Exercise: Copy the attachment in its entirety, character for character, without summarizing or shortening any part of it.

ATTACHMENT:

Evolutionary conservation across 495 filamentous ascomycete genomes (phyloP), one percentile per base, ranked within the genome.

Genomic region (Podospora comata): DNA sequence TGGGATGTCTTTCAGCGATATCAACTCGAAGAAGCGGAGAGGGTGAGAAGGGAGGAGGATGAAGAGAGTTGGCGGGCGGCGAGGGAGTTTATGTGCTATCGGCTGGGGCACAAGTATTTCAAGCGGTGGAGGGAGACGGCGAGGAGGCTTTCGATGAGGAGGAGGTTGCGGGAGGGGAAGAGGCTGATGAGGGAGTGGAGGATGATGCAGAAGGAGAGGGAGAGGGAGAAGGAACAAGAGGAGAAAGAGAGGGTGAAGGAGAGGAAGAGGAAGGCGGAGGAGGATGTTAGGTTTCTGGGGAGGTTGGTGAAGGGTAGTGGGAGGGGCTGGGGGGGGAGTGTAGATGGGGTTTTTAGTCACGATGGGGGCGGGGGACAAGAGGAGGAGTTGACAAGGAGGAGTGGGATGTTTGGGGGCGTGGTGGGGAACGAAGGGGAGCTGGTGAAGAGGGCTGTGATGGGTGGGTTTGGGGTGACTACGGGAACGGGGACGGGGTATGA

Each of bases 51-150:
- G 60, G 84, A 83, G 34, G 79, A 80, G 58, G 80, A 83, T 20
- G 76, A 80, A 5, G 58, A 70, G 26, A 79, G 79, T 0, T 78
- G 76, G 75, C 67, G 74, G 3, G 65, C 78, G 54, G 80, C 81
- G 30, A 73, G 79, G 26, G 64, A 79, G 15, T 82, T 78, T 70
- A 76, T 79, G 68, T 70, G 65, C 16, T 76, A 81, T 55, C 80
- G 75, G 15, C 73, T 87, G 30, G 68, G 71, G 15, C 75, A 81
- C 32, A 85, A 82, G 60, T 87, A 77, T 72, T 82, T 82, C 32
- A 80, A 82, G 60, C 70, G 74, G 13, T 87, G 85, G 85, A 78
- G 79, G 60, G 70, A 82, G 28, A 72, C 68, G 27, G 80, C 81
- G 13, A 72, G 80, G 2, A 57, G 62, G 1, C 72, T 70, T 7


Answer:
Evolutionary conservation across 495 filamentous ascomycete genomes (phyloP), one percentile per base, ranked within the genome.

Genomic region (Podospora comata): DNA sequence TGGGATGTCTTTCAGCGATATCAACTCGAAGAAGCGGAGAGGGTGAGAAGGGAGGAGGATGAAGAGAGTTGGCGGGCGGCGAGGGAGTTTATGTGCTATCGGCTGGGGCACAAGTATTTCAAGCGGTGGAGGGAGACGGCGAGGAGGCTTTCGATGAGGAGGAGGTTGCGGGAGGGGAAGAGGCTGATGAGGGAGTGGAGGATGATGCAGAAGGAGAGGGAGAGGGAGAAGGAACAAGAGGAGAAAGAGAGGGTGAAGGAGAGGAAGAGGAAGGCGGAGGAGGATGTTAGGTTTCTGGGGAGGTTGGTGAAGGGTAGTGGGAGGGGCTGGGGGGGGAGTGTAGATGGGGTTTTTAGTCACGATGGGGGCGGGGGACAAGAGGAGGAGTTGACAAGGAGGAGTGGGATGTTTGGGGGCGTGGTGGGGAACGAAGGGGAGCTGGTGAAGAGGGCTGTGATGGGTGGGTTTGGGGTGACTACGGGAACGGGGACGGGGTATGA

Each of bases 51-150:
- G 60, G 84, A 83, G 34, G 79, A 80, G 58, G 80, A 83, T 20
- G 76, A 80, A 5, G 58, A 70, G 26, A 79, G 79, T 0, T 78
- G 76, G 75, C 67, G 74, G 3, G 65, C 78, G 54, G 80, C 81
- G 30, A 73, G 79, G 26, G 64, A 79, G 15, T 82, T 78, T 70
- A 76, T 79, G 68, T 70, G 65, C 16, T 76, A 81, T 55, C 80
- G 75, G 15, C 73, T 87, G 30, G 68, G 71, G 15, C 75, A 81
- C 32, A 85, A 82, G 60, T 87, A 77, T 72, T 82, T 82, C 32
- A 80, A 82, G 60, C 70, G 74, G 13, T 87, G 85, G 85, A 78
- G 79, G 60, G 70, A 82, G 28, A 72, C 68, G 27, G 80, C 81
- G 13, A 72, G 80, G 2, A 57, G 62, G 1, C 72, T 70, T 7